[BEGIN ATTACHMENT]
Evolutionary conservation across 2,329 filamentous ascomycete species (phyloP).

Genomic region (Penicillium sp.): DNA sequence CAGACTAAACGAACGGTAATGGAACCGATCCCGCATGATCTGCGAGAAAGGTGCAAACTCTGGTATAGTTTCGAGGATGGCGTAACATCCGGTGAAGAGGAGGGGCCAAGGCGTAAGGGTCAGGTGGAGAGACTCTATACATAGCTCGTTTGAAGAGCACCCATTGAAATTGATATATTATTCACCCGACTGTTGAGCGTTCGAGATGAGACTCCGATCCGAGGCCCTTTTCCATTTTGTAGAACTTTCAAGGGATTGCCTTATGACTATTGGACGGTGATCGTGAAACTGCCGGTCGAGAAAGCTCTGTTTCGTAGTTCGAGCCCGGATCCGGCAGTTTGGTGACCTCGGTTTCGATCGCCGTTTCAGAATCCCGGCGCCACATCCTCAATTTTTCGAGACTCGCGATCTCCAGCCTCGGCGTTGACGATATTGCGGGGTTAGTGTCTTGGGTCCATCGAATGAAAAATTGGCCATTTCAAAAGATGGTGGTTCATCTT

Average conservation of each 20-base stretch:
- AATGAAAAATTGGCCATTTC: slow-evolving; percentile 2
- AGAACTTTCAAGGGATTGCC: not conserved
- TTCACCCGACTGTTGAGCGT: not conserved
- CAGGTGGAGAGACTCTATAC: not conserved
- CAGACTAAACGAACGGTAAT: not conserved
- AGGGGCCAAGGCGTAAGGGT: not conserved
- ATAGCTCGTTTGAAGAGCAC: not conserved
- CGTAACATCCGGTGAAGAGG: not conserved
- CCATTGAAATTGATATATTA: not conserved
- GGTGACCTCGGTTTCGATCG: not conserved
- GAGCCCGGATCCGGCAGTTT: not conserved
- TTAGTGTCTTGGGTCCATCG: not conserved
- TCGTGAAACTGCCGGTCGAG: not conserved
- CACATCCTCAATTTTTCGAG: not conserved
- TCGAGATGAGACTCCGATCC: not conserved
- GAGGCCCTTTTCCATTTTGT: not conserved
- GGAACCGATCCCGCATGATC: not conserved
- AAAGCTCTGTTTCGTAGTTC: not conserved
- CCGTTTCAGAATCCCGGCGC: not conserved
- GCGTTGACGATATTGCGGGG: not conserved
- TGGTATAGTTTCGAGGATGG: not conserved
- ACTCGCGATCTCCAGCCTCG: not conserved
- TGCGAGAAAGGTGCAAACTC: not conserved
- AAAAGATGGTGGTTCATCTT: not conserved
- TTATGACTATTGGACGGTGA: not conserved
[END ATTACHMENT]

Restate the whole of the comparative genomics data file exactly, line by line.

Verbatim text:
Evolutionary conservation across 2,329 filamentous ascomycete species (phyloP).

Genomic region (Penicillium sp.): DNA sequence CAGACTAAACGAACGGTAATGGAACCGATCCCGCATGATCTGCGAGAAAGGTGCAAACTCTGGTATAGTTTCGAGGATGGCGTAACATCCGGTGAAGAGGAGGGGCCAAGGCGTAAGGGTCAGGTGGAGAGACTCTATACATAGCTCGTTTGAAGAGCACCCATTGAAATTGATATATTATTCACCCGACTGTTGAGCGTTCGAGATGAGACTCCGATCCGAGGCCCTTTTCCATTTTGTAGAACTTTCAAGGGATTGCCTTATGACTATTGGACGGTGATCGTGAAACTGCCGGTCGAGAAAGCTCTGTTTCGTAGTTCGAGCCCGGATCCGGCAGTTTGGTGACCTCGGTTTCGATCGCCGTTTCAGAATCCCGGCGCCACATCCTCAATTTTTCGAGACTCGCGATCTCCAGCCTCGGCGTTGACGATATTGCGGGGTTAGTGTCTTGGGTCCATCGAATGAAAAATTGGCCATTTCAAAAGATGGTGGTTCATCTT

Average conservation of each 20-base stretch:
- AATGAAAAATTGGCCATTTC: slow-evolving; percentile 2
- AGAACTTTCAAGGGATTGCC: not conserved
- TTCACCCGACTGTTGAGCGT: not conserved
- CAGGTGGAGAGACTCTATAC: not conserved
- CAGACTAAACGAACGGTAAT: not conserved
- AGGGGCCAAGGCGTAAGGGT: not conserved
- ATAGCTCGTTTGAAGAGCAC: not conserved
- CGTAACATCCGGTGAAGAGG: not conserved
- CCATTGAAATTGATATATTA: not conserved
- GGTGACCTCGGTTTCGATCG: not conserved
- GAGCCCGGATCCGGCAGTTT: not conserved
- TTAGTGTCTTGGGTCCATCG: not conserved
- TCGTGAAACTGCCGGTCGAG: not conserved
- CACATCCTCAATTTTTCGAG: not conserved
- TCGAGATGAGACTCCGATCC: not conserved
- GAGGCCCTTTTCCATTTTGT: not conserved
- GGAACCGATCCCGCATGATC: not conserved
- AAAGCTCTGTTTCGTAGTTC: not conserved
- CCGTTTCAGAATCCCGGCGC: not conserved
- GCGTTGACGATATTGCGGGG: not conserved
- TGGTATAGTTTCGAGGATGG: not conserved
- ACTCGCGATCTCCAGCCTCG: not conserved
- TGCGAGAAAGGTGCAAACTC: not conserved
- AAAAGATGGTGGTTCATCTT: not conserved
- TTATGACTATTGGACGGTGA: not conserved